• NEC Future: HSR "High Line", FRA, Amtrak Infrastructure Plan

  • Discussion related to Amtrak also known as the National Railroad Passenger Corp.
Discussion related to Amtrak also known as the National Railroad Passenger Corp.

Moderators: GirlOnTheTrain, mtuandrew, Tadman

  by Noel Weaver
 
This is not the first time this topic has come up here and the situation is no different now than it was last year or the year before. Part of the reason the corridor is as successful as it is is the important intermediate stops in Connecticut and Rhode Island. Stamford is an important suburban point with major connections, New Haven in addition to the situation at Stamford also has Yale which is a traffic producer, New London is a major travel point with bus connections, ferry connections, military posts and colleges in the area. Rhode Island is the same with colleges, military posts, big city (Providence) and other traffic sources. By-passing these points by running inland would destroy the mission of running trains, New York - Boston service amounts to much more than just New York and Boston. Building a whole new railroad through Westchester County, New York and Fairfield County, Connecticut is simply not going to happen, the cost would be trillions of dollars which do not exist and will not exist in the future either. The inland route east of New Haven would wipe out major sources of traffic and would still cost way too much. Having said all that, it would still be possible to get rid of at least two of the worst bottlenecks for speed which are Bridgeport and New London. It would cost a lot of money but it would be possible to tunnel under the harbor area of Bridgeport which could eliminate several restrictive curves and New London which would also eliminate a number of curves. Restrictive drawbridges could also be skipped. The trackage through Bridgeport would be retained for Metro-North plus some Amtrak trains that would continue to stop there as well as New London in order to continue service to that important stop. Building tunnels is not cheap but at least with tunnels they would not for the most part have NIMBY problems and would not have to acquire nearly as much expensive property. Providence is a restrictive curve as well but in this case all trains stop there anyway and there is not much likelyhood of trains not stopping at Providence in the future as it is an extremely important source of traffice. Yes there are a number of other places where you could straighten out curves and get ride of some more restrictions but at a big cost and maybe knock off a few more minutes here and there. Again the worst two spots are Bridgeport and New London and if they were to do anything, these two spots are where something should be done and running time could be reduced as a result. Two tunnels with sustained speeds of maybe 80 MPH compared with the stretches in question plus a mile or two less in both cases and elimination of 5 drawbridges would help save much time and still continue to serve all of the points that presently are served. You would still have restrictions at several locations but with good electric power the time lost would not be that severe. Many places where they have built successful high speed rail lines it has happened because the routes pass through areas that are not nearly as built up as suburban New York and suburban Boston and they have not had to deal with property owners who do not want a railroad line anywhere near their residence, NIMBY's, attorneys and other obstacles that exist in our country and will always exist. I do not think it would be possible to bypass the existing rail line between New York and New Haven. There is just no available land to build another railroad line at this time and probably not in the future either. To sum this up, in my opinion it would be far better use of funds to improve on the existing lines than to start from scratch and build new ones. A few minutes here, a few more minutes there could reduce the running times between New York and Boston and still provide good service to all.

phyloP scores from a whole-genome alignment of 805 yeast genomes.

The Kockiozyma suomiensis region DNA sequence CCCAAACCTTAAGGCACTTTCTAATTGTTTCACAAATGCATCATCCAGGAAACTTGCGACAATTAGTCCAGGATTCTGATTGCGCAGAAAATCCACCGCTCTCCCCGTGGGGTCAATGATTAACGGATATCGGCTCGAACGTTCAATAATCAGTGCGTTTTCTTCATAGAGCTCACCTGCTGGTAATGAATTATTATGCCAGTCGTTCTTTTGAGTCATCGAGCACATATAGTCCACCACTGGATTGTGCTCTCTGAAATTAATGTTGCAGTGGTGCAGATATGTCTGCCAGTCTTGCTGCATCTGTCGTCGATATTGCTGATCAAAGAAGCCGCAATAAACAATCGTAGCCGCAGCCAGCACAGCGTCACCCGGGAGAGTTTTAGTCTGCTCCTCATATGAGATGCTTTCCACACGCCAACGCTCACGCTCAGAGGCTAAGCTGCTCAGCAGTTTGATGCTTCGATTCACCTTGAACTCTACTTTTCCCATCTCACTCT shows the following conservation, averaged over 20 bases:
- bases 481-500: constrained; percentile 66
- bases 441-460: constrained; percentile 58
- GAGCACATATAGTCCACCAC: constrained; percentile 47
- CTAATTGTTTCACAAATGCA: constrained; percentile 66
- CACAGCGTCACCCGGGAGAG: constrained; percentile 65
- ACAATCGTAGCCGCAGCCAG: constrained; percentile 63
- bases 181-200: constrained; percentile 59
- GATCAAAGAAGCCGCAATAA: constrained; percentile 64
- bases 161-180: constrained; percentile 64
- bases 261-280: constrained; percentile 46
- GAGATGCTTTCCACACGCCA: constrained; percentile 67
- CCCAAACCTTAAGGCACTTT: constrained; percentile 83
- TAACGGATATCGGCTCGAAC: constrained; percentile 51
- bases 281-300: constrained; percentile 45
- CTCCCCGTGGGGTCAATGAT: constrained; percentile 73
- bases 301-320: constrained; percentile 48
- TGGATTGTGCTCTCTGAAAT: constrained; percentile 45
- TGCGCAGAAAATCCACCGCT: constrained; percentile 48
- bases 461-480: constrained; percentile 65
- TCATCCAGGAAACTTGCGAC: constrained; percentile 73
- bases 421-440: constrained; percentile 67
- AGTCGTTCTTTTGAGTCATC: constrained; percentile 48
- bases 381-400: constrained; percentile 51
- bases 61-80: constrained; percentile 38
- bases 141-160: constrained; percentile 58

Noel Weaver
  by RWERN
 
I would argue that the "biggest offenders" in terms of twisting routes through eastern CT are the sections from Old Saybrook to Niantic, Niantic to New London, Groton to Mystic, and Mystic to Westerly. Choosing the right places to deviate from the current alignment, radical straightening could be achieved by rerouting through sparsely populated regions between city centers. I'd imagine these areas, while sparsely populated, are affluent, which would likely complicate things.
  by twropr